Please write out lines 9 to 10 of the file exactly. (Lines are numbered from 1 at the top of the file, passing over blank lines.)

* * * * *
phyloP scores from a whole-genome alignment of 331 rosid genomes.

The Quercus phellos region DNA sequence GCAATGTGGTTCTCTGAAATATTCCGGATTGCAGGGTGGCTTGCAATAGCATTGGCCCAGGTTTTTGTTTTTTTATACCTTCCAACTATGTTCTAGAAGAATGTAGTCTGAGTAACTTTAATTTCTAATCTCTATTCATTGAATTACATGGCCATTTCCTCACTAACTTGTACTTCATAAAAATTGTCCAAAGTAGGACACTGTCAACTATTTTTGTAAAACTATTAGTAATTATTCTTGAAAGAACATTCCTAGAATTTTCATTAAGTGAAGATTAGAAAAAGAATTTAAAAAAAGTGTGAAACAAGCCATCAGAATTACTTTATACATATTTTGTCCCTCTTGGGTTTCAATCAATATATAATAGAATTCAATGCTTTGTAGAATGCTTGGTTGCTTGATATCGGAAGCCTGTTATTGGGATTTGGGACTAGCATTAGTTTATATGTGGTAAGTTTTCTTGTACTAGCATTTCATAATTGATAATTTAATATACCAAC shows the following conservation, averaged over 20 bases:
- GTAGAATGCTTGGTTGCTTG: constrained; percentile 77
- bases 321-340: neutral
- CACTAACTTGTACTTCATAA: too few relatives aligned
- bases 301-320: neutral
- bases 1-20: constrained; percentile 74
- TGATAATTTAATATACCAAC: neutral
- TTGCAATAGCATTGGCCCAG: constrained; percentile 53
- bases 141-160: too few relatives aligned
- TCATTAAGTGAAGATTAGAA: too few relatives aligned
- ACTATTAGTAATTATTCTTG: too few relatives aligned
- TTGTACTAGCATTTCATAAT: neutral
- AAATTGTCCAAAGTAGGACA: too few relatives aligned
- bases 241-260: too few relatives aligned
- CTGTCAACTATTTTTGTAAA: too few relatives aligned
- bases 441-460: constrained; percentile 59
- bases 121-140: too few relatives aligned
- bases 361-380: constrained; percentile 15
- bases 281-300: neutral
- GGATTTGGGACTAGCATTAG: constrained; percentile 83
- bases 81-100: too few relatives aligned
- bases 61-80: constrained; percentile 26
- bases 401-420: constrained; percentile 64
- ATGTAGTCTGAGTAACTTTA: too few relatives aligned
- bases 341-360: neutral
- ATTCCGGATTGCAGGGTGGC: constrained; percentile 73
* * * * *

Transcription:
- TTGCAATAGCATTGGCCCAG: constrained; percentile 53
- bases 141-160: too few relatives aligned